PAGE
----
In March 2020, the thinking was “this is a brand-new pandemic and we can hopefully stop it in its tracks, or blunt the impact and buy people time from spreading it further until we get a vaccine,” said Andrew Noymer, associate professor of population health and disease prevention at UC Irvine. Now, “I just don’t see that we’re going to contact trace our way out of this,” Noymer said, especially as people have kept mingling but stopped wearing masks.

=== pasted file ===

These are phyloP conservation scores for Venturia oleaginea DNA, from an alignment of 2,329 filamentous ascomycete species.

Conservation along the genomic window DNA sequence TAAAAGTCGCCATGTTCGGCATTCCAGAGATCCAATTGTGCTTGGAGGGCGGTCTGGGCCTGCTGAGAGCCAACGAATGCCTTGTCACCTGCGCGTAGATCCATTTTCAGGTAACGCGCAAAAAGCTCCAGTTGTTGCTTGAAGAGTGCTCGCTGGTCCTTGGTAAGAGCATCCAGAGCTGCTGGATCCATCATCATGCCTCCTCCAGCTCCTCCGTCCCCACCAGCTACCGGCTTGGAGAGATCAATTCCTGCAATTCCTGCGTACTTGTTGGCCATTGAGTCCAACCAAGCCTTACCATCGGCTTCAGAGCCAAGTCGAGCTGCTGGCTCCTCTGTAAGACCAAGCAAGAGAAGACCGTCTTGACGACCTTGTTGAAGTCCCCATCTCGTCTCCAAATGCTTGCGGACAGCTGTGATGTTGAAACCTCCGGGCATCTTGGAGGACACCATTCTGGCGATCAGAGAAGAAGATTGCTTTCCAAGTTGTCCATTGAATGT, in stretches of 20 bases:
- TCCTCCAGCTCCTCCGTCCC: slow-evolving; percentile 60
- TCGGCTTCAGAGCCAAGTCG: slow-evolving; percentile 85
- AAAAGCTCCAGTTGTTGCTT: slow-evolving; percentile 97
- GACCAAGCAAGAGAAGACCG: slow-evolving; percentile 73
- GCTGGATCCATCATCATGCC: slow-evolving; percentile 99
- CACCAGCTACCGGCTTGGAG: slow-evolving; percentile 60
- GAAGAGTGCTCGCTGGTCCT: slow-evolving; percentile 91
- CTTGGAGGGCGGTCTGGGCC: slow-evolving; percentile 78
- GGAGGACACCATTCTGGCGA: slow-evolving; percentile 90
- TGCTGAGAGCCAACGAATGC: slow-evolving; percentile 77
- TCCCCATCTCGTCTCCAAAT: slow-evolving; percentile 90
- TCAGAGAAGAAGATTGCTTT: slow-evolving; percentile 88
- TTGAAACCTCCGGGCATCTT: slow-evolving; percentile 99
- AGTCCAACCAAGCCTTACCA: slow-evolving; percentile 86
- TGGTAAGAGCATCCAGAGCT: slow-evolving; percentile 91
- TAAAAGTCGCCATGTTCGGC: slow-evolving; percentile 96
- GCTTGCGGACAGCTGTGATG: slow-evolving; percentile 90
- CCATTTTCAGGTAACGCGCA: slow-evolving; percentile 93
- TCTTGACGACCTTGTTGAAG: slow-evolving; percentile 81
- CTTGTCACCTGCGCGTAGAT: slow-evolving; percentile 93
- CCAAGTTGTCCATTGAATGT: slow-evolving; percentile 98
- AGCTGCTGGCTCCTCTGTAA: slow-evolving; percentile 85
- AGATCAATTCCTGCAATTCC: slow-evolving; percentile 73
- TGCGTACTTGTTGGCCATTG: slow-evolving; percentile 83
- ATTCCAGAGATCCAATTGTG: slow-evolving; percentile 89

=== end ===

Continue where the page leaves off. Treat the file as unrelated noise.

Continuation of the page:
L.A. County has cut back on COVID-19 contact tracing as supercontagious BA.5 surges
Los Angeles Times, July 30, 2022
July 30, 2022